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butt joint or mitre joint?

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StevieB

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OK, for skirting going into an internal corner one should butt joint rather than mitre, for a worktop one should butt joint also, using a worktop jig.

What do people suggest for window cills? I have two internal corners in my conservatory to do and cannot decide whether to mitre them or try to butt joint in the manner of a worktop but by hand. The conservatory is square (supposedly) so mitring would seem to be the most simple solution, but I have a nagging suspicion that because the wall return is not in line with the conservatory return a perfect 45 is still going to look odd. However, I am also not sure whether my hand scribing and joining skills are going to make a butt joint 'a la worktop style' look any better :roll: So, as I dont have much spare stock to work with, and the cills are up to 3.8m long I only want to do this once :wink:

Cheers for any opinions,

Steve.
 

ike

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BTW - butt joint 'a la worktop style' = 'Masons Joint'.

I reckon a masons joint should be pretty easy without a jig. If you mark and cut female profile on the first board, then overlap and mark onto the second board. It'll be easier to shave the male profile to fit the female.
You'll then get a snug joint regardless if the first profile is not 'perfectly routed'.

Ike
 

ike

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Or it might be 'masons mitre', come to think of it.
 

Aragorn

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How wide are the cills?
Are you worried about the mitre opening up in time?
Could you not use a kitchen worktop jig to cut the worktop style mitre?
 

StevieB

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The cills are standard 9" cills, although I may trim them down to 8". I was more worried about the mitre joint showing and not looking square to the corner. I aim to stain the cills rather than paint them so the joint will show. Dont think the joints will open with time, the whole cill would have to shrink/warp for that to happen.

not sure you can use a worktop jig as the pegs are distanced for a worktop. I could clamp it to the cill I suppose, provided I can get it square to start with, but would the run in to the butt ie the little angled cut at the curved end be the correct angle for a cill?

What I may do is go and buy a small length of cill, try a masons mitre and a 45 degree mitre and see which looks best. Dont you just love trial and error :roll: :wink:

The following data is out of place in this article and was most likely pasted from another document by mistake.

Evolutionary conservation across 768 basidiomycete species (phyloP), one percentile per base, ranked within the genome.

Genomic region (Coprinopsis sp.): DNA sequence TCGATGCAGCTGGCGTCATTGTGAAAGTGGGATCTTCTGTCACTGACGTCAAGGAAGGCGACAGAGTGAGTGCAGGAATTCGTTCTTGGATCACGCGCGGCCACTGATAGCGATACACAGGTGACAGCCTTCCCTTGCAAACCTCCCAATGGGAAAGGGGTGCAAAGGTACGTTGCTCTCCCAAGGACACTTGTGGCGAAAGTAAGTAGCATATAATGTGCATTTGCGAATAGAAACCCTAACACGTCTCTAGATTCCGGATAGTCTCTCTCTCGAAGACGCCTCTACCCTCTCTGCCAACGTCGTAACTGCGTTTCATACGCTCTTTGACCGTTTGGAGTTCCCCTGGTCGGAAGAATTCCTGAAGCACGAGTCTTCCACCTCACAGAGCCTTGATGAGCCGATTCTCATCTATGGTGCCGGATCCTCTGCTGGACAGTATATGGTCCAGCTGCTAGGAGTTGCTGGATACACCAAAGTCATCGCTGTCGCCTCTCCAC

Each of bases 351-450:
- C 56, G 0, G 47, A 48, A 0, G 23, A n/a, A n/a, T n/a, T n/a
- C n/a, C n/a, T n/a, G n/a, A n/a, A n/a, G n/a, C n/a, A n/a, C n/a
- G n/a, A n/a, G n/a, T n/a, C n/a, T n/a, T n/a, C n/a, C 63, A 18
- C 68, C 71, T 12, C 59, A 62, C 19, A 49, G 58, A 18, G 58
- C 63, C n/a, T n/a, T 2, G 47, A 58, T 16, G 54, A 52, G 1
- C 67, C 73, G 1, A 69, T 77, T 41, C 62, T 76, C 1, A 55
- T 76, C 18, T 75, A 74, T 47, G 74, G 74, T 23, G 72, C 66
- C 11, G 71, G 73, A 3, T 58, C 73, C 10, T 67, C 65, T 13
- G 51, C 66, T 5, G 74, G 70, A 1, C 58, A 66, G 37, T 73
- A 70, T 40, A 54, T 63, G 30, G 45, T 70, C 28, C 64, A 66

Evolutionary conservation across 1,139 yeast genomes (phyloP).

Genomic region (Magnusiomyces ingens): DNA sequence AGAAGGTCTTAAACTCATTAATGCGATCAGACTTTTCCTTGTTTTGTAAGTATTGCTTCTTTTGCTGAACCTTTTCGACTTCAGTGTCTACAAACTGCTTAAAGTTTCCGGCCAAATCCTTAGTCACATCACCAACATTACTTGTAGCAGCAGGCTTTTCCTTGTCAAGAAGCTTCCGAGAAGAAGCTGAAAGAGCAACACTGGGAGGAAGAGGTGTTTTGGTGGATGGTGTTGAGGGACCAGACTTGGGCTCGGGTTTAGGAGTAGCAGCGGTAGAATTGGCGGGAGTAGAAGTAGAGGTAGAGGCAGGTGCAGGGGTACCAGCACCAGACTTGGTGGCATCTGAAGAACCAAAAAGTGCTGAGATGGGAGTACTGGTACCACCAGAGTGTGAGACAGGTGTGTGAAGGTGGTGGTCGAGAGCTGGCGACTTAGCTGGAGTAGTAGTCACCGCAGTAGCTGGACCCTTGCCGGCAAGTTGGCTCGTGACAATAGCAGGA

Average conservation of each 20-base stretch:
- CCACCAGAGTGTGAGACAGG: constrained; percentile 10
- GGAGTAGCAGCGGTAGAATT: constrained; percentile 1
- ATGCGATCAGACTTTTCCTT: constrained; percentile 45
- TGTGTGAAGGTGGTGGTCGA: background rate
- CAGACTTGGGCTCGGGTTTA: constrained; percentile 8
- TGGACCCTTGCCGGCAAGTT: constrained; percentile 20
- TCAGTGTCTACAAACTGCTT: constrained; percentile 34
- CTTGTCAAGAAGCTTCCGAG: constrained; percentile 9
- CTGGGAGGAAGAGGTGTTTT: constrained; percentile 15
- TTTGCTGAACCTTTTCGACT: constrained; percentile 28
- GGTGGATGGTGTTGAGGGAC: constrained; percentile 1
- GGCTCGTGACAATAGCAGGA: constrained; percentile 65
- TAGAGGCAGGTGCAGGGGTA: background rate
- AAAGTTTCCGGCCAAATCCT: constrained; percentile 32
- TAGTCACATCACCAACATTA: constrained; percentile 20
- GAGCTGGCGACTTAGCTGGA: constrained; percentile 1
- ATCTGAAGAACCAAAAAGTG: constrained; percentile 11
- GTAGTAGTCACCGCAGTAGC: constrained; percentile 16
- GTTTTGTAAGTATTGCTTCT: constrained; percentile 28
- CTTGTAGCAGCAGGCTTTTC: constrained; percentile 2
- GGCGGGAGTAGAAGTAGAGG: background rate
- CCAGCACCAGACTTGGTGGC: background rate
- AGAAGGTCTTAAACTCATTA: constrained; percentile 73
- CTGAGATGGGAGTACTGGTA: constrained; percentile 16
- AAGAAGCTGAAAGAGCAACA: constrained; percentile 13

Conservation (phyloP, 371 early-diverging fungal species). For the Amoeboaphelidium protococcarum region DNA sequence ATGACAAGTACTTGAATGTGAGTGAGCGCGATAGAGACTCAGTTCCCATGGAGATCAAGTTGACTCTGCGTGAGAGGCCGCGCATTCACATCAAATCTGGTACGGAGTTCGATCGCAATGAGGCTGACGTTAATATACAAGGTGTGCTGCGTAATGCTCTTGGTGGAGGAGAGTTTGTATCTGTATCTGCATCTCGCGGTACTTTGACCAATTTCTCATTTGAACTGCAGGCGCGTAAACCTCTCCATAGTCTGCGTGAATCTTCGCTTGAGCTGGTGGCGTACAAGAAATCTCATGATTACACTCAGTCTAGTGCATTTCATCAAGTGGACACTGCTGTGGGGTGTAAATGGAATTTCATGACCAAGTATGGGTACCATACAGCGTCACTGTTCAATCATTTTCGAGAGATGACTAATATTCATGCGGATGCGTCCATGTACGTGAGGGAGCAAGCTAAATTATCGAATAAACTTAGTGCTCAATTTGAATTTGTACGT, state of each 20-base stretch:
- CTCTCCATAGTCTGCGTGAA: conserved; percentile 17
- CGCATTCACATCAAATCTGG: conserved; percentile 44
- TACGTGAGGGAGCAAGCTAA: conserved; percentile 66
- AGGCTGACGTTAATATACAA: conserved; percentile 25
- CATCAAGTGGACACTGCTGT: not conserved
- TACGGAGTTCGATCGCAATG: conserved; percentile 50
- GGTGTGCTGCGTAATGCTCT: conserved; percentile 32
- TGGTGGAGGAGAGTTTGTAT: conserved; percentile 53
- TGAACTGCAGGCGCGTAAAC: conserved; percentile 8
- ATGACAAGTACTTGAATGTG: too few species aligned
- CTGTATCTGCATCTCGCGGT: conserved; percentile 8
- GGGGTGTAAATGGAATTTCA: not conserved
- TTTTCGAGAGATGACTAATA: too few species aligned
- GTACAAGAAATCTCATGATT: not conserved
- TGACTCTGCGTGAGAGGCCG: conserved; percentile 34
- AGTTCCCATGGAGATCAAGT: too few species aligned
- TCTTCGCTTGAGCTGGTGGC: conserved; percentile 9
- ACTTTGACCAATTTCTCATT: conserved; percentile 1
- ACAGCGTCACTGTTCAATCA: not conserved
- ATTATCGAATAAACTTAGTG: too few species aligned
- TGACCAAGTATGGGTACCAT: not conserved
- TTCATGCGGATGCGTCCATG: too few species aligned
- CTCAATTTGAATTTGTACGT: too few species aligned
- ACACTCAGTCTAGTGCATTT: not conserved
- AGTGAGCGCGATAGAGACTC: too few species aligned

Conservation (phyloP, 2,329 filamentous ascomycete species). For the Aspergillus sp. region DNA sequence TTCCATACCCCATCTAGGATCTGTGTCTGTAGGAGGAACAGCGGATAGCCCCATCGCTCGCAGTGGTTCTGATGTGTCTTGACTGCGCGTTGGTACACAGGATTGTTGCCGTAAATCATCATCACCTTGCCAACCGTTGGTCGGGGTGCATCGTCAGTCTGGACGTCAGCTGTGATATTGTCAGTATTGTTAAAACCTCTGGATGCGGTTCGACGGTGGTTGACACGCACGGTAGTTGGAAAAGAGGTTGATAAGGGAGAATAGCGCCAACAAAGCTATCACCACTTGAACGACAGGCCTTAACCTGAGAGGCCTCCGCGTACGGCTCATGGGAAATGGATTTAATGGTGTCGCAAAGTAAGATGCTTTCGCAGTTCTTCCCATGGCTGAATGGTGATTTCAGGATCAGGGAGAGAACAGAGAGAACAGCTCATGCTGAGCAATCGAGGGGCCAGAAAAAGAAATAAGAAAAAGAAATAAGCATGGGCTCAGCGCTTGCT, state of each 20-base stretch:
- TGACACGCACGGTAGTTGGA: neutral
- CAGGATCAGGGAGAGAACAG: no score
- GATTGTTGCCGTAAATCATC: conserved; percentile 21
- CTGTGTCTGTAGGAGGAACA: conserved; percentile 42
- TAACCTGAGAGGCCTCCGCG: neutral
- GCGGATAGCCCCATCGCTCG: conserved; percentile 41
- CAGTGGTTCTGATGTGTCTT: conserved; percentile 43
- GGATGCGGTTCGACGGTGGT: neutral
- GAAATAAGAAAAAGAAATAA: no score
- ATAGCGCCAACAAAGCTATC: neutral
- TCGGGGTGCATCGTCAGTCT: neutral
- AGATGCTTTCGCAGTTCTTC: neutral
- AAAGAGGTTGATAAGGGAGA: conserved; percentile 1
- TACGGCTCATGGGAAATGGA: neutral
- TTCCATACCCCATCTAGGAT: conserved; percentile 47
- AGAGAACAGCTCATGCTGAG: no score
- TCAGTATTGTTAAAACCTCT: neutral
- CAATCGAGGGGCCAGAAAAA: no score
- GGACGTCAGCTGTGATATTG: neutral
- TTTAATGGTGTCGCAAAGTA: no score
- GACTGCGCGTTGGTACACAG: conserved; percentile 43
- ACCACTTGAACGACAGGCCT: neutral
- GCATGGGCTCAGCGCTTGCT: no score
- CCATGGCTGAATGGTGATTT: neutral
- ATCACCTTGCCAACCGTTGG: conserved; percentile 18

Steve.
 
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Anonymous

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How about mitre and use one of those rather nice trend angle setting thingies (red plastic). These will allow you to find the exact centre of any angle that the builders dreamt up :wink:
 

Neil

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Tony":2bh4ym26 said:
How about mitre and use one of those rather nice trend angle setting thingies (red plastic).
Is that one of those nice trend angle things that you've bought and never used, Tony :p

NeilCFD
 
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Anonymous

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The very same Neil :D


But I'm sure I'd use it if I fitted window bords, skirting etc :wink:
 

Aragorn

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Steve
In that case, I reckon go for a normal mitre.
There's no reaon not to get the joint to fit a corner, even if it's not 90º. Just use some offcuts or ply or MDF or something similarly sized to find the perfect angle.
If you reinforce it with biscuits and glue you should be OK.
 
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Anonymous

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Another idea to confuse you a little more. Quite often when fitting conservatories i will use this method which looks fantastic when done. Use square edged timber or remove the nose off window boards, butt joint your corners and preferably biscuit joint for stability (massive temperature fluctuations in most conservatories), then use a bearing guided cutter in a hand held router and run round the cills, this will create an elegant sweeping curve at the internal corners which never fails to impress people, one thing to bear in mind is the first 6 inches or so against the wall and also door returns will need to routed before installation. You will also need a dust extractor or a large sweeping brush.

Finally, if using raw mdf it is essential to seal the underside against moisture ingress from the cavity.

regards

steve
 

Midnight

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ummmm...... not trying to cause any trouble.... but skirting should be coped... not butted..
 
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